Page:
Additionally, the Big Four manufacturers were sued by the AMA in 1982 when the factory teams pulled out of the AMA Trans-USA series to race the non-AMA sanctioned CMC Trans-Cal series. The factory teams lost that lawsuit because as members of the AMA Board of Directors, they were bound by “fiduciary responsibility” to support the organization they directed. The manufacturers had to pay the AMA a settlement.
Back in 2001, Clear Channel started locking up long-term exclusivity deals with several major stadiums, including Anaheim, Dallas, Phoenix and Minneapolis. The goal was to keep the AMA out.
THE BATTLE THAT GOT THE FIM INVOLVED IN SUPERCROSS
As for the AMA, it signed a contract with Chicago-based entertainment group Jam Sports to become the promoter of the proposed 2003 AMA Supercross series. Jam Sports took the job seriously and began rounding up whatever venues were possible Supercross sites. The AMA and Jam Sports’ plan was to hold as many 2003 Supercross events as possible on the same weekend as Clear Channel’s events—with the knowledge that the factory teams would have to race with them. Psychologically, they also knew that the Japanese corporate bosses saw the AMA as the one-and-only motorcycle organization in the United States and, most important, the official federation of the FIM (International Motorcycle Federation). Since the Japanese manufacturers field more than just American motocross teams, the AMA was their one-stop shopping association.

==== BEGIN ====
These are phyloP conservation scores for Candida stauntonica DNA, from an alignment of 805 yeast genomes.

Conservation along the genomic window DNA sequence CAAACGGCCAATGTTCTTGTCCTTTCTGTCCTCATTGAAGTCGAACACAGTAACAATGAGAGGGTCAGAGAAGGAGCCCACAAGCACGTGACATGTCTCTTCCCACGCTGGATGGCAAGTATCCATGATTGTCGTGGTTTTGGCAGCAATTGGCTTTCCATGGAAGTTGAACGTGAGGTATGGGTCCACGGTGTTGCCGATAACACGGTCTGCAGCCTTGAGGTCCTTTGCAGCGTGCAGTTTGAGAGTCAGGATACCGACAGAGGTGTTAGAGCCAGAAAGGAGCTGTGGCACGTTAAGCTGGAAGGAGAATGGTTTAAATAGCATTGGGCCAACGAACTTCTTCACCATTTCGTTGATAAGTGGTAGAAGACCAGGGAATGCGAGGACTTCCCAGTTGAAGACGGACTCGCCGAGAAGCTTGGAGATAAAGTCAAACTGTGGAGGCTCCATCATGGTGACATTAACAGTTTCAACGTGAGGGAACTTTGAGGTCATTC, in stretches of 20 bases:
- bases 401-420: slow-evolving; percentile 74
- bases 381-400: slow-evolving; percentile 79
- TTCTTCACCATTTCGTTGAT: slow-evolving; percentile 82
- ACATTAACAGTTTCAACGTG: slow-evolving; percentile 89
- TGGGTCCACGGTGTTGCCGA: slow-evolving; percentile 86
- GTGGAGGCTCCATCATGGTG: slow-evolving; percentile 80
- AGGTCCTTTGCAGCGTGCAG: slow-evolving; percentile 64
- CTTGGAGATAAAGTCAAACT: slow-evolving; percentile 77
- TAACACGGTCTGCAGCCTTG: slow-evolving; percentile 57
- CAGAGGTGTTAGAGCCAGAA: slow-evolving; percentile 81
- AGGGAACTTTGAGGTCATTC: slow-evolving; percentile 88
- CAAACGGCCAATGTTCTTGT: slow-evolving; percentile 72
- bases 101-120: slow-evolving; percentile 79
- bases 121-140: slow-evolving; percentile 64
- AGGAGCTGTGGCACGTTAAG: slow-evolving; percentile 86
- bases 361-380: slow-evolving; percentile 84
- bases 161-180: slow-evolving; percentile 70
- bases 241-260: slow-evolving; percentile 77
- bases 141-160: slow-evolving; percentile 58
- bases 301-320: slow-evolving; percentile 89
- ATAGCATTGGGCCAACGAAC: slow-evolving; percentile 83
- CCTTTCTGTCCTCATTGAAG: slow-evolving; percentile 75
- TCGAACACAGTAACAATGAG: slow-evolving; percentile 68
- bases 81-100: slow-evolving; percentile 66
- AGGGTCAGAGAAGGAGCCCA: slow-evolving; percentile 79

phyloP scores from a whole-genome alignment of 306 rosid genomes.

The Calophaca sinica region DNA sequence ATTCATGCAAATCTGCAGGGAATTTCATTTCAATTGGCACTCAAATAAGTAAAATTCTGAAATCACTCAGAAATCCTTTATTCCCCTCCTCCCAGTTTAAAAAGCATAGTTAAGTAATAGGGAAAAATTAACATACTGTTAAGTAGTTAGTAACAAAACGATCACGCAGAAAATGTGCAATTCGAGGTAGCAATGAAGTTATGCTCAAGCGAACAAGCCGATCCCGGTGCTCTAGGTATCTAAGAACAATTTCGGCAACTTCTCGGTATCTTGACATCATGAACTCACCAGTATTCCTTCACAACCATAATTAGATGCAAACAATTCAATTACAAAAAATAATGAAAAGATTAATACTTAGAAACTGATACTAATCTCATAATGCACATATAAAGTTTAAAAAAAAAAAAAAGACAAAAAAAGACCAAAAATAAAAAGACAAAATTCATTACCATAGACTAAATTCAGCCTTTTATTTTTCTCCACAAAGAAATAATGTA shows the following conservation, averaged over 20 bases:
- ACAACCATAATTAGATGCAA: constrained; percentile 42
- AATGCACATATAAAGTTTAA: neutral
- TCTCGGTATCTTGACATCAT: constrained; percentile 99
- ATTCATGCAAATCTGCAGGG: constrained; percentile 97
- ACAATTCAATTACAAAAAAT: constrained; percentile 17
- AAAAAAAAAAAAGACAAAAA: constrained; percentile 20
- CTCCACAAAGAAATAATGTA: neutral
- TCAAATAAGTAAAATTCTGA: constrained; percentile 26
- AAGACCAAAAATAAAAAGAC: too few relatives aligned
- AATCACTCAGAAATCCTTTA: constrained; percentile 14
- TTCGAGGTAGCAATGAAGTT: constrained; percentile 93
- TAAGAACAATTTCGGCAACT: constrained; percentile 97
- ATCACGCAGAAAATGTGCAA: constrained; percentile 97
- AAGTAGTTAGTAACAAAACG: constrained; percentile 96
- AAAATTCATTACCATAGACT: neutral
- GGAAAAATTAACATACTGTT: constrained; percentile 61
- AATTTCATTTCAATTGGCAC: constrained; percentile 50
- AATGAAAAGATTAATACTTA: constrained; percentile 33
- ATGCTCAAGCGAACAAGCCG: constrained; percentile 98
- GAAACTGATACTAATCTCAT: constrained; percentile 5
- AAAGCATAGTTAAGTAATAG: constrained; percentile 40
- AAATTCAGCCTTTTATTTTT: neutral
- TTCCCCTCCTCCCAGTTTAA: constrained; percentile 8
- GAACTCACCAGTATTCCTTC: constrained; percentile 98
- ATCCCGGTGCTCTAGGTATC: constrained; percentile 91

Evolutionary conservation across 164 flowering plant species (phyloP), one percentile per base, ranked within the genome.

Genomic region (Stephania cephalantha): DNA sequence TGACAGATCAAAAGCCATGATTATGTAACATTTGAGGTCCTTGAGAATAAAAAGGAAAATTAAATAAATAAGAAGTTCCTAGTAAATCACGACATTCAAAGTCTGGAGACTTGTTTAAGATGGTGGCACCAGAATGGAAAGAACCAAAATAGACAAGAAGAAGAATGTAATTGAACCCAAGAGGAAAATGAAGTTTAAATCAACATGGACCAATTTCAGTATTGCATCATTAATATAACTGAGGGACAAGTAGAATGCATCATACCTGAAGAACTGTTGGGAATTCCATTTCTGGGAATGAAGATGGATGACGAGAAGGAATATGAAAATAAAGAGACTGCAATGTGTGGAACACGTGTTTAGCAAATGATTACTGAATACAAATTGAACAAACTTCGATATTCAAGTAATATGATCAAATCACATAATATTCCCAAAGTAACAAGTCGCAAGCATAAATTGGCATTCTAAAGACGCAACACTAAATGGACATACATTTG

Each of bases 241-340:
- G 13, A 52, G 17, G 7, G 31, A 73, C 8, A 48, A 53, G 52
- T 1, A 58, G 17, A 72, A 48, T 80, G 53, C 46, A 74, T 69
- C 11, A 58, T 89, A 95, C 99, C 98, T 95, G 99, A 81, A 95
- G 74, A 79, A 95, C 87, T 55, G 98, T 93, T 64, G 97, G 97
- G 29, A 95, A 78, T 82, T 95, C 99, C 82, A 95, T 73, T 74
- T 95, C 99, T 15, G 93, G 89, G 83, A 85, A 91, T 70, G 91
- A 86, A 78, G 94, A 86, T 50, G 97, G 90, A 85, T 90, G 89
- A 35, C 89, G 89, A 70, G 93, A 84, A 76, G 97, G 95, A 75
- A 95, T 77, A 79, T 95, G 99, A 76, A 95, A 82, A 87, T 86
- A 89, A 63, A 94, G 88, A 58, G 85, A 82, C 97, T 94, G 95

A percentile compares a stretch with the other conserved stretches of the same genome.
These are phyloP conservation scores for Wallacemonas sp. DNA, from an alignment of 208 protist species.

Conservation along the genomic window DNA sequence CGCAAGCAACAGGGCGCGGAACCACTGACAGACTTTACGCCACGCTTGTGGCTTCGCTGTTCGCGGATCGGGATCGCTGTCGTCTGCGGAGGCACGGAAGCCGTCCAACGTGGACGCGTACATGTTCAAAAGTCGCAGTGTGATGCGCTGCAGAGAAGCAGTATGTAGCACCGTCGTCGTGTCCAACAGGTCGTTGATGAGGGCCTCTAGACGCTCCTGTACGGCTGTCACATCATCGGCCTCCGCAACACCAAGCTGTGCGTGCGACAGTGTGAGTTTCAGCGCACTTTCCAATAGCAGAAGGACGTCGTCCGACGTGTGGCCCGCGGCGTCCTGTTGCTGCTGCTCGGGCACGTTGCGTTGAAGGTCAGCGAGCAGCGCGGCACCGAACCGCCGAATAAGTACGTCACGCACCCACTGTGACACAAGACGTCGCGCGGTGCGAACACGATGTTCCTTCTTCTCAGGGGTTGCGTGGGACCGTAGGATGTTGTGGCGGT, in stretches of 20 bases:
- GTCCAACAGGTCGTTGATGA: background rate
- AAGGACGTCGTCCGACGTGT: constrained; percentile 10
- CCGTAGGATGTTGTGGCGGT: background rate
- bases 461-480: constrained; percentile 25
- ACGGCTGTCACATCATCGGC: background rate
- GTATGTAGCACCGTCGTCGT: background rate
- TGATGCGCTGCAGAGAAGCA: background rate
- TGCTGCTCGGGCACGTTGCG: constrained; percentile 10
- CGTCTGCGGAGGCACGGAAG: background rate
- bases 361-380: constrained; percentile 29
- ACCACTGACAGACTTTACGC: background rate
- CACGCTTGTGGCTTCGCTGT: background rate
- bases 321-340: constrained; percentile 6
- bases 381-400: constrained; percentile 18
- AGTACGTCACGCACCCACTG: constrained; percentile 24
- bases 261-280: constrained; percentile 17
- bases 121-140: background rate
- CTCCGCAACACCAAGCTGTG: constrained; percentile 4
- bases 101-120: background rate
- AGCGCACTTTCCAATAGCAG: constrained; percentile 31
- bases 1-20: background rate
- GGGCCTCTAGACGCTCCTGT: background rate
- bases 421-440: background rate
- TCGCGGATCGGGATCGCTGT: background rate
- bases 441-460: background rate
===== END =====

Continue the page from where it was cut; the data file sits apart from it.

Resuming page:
No sport, no matter how strong and powerful it thinks it is, is immune to collapse. The AMA/Clear Channel discord smacked of the CART/IRL fiasco. And, if you know anything about Championship Auto Racing, you know that both series were demeaned by their bitter fight. The powerful CART turned out to be the surprise loser, but Indy Car racing never returned to the glory it had before the nasty breakup.
THE SUPERCROSS PROMOTER’S LATERAL ARABESQUE